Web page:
Above: East Lansing's City Council, from left, Mayor Mark Meadows, Ruth Beier, Aaron Stephens, Shanna Draheim, and Mayor Pro Tem Erik Altmann.
East Lansing is looking at a high probability of a lot of news in 2018. This afternoon, ELi’s Managing Editor Ann Nichols and I met for our weekly planning meeting and, when we made the list of what we can expect in terms of ongoing and coming big stories for 2018, the list quickly turned substantial. Here’s a quick run-down:
City budget problems: In the words of a press release issued hours ago by City Manager George Lahanas’s office, “The City of East Lansing has and continues to face significant financial challenges.” That means that, this year, “Council will be looking at a range of options moving forward. These options could include a reduction in services, the addition of new revenue or a combination of both.”
ELi’s Chris Root has been steadily reporting for our readers on discussions at City Council of possible budget cuts and new revenue options, including potentially new taxes, following failure of the income tax to pass this past November. Some of the big financial decisions will be required by law to be put to East Lansing voters, but in other cases, Council will be making the decisions.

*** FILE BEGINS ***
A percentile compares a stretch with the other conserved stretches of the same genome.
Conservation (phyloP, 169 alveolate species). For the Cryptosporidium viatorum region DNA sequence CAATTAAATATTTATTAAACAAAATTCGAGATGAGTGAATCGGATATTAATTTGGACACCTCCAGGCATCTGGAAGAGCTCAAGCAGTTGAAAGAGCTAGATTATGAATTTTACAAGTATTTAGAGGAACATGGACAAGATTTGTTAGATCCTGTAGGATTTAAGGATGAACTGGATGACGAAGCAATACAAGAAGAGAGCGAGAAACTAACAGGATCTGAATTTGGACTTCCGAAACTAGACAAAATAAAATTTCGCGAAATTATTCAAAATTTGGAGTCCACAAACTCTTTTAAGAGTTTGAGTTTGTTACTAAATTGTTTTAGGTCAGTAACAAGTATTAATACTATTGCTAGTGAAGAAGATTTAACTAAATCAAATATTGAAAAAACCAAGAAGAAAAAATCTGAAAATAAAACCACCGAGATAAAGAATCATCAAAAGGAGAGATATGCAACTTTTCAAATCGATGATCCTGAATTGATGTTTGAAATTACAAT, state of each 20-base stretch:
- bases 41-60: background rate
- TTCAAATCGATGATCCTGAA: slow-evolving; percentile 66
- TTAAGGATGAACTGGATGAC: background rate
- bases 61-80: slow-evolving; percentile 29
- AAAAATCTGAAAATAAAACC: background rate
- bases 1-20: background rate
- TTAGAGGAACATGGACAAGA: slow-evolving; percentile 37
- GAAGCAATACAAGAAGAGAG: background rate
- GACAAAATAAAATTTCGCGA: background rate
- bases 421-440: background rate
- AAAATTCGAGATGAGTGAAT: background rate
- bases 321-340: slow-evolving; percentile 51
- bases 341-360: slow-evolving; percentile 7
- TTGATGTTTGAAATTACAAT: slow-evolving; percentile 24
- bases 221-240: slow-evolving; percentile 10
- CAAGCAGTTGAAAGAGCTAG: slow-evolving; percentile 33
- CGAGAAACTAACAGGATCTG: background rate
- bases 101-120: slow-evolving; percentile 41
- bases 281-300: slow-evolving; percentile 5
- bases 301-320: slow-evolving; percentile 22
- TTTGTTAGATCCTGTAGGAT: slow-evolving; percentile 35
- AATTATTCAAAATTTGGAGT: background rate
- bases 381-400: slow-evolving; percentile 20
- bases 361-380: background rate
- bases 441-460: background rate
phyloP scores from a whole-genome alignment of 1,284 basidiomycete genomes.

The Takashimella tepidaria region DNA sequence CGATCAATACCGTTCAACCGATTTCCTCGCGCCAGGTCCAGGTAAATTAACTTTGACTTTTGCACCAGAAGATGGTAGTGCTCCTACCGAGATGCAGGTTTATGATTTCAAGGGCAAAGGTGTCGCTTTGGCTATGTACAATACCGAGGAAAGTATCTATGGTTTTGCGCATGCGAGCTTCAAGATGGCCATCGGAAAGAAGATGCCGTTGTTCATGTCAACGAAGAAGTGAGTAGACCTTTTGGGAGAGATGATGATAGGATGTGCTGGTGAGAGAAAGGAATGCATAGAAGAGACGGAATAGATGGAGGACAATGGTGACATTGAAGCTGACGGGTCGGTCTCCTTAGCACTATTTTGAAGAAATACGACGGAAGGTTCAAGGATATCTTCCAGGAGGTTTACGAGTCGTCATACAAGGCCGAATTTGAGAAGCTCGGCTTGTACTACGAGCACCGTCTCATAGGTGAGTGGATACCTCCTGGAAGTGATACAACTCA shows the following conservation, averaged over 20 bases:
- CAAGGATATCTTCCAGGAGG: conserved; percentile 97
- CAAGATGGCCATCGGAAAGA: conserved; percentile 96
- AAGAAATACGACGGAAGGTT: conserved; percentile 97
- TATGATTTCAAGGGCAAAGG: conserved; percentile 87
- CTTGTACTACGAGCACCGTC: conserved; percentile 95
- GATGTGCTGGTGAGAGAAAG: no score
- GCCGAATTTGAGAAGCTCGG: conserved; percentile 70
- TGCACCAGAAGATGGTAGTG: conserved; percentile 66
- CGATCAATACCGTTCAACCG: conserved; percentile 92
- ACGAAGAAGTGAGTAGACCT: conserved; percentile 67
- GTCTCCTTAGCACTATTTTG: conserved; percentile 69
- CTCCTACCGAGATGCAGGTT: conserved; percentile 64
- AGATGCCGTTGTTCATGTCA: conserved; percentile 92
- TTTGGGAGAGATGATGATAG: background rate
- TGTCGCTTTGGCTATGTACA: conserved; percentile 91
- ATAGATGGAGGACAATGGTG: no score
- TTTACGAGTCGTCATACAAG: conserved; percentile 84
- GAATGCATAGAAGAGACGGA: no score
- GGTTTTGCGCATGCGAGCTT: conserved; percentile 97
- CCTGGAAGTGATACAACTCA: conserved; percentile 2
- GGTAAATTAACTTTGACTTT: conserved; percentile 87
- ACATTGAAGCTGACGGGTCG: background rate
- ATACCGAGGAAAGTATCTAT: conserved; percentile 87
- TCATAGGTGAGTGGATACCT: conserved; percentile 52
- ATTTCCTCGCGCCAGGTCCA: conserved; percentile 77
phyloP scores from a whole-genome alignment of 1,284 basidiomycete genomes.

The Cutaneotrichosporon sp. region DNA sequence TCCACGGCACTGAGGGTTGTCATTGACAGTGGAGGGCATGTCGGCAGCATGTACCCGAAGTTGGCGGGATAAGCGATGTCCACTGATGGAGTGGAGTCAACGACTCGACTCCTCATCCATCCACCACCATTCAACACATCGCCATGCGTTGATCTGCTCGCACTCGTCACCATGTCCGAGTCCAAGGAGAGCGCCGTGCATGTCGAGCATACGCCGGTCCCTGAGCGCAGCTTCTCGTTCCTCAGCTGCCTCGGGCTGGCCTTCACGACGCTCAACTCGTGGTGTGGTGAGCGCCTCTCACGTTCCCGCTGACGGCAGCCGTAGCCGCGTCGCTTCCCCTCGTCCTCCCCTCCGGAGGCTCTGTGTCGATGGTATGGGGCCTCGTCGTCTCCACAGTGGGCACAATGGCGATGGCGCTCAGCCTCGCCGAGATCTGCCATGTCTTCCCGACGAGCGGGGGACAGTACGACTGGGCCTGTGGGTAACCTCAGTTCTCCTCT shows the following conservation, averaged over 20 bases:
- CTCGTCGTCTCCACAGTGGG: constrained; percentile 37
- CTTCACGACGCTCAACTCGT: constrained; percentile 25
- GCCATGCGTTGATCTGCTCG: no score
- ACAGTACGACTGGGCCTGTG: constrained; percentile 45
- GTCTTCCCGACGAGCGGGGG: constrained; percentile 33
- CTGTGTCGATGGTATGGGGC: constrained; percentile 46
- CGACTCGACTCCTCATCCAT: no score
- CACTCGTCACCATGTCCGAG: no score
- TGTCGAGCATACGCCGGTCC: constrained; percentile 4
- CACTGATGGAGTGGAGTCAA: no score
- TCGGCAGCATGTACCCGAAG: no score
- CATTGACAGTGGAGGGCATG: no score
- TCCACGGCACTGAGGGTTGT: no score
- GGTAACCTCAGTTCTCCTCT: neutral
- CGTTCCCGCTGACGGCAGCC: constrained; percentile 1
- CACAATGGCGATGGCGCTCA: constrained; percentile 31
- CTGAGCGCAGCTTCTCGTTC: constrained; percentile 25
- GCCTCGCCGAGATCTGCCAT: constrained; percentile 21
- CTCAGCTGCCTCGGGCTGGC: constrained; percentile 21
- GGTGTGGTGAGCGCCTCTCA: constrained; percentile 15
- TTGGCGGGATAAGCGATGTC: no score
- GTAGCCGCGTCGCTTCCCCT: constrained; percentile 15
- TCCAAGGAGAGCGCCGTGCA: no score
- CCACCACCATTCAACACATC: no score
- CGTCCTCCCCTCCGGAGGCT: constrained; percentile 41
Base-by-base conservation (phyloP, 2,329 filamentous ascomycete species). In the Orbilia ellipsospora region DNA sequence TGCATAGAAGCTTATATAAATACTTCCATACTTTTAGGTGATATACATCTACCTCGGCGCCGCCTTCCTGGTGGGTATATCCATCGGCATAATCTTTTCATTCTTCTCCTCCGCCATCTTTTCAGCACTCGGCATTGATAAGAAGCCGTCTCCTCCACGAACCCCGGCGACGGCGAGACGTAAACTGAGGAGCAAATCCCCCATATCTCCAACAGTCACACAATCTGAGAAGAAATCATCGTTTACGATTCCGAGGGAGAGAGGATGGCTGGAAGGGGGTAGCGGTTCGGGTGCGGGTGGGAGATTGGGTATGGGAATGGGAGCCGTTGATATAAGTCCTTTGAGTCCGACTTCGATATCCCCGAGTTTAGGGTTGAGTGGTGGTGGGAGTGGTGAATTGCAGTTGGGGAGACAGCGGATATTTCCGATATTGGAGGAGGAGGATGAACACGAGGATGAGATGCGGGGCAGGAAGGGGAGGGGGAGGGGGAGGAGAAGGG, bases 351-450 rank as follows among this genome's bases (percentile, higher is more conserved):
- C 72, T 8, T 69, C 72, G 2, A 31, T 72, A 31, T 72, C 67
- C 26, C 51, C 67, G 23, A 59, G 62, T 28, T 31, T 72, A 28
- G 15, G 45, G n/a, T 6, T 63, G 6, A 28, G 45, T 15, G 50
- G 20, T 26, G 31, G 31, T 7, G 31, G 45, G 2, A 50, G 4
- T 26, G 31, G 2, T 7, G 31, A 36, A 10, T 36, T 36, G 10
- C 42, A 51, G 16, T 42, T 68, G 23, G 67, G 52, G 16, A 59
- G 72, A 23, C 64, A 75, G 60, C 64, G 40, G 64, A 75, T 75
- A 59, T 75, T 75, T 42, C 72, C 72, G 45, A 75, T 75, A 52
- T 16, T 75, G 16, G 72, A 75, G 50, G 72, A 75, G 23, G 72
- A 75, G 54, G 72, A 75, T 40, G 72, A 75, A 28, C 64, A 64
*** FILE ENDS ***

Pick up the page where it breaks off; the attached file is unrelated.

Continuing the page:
City Council has just announced it’s going to be holding “community engagement meetings to gather public input on the City of East Lansing’s budget priorities.” Two meetings will be held at the Hannah Community Center, the first on Wednesday, January 10, from 6-8 p.m., the second on Thursday, January 18 from 7-9 p.m.
Marijuana regulation: Next Tuesday, Council may decide where (if anywhere) patients can purchase medical marijuana within the City limits. New rules about this are being considered in response to changes in Michigan state law with regard to medical marijuana growing, processing, testing, transporting, and distribution. As part of our ongoing nonpartisan coverage of this and other issues, Ann Nichols has been tracking the local controversies over proposed marijuana ordinances.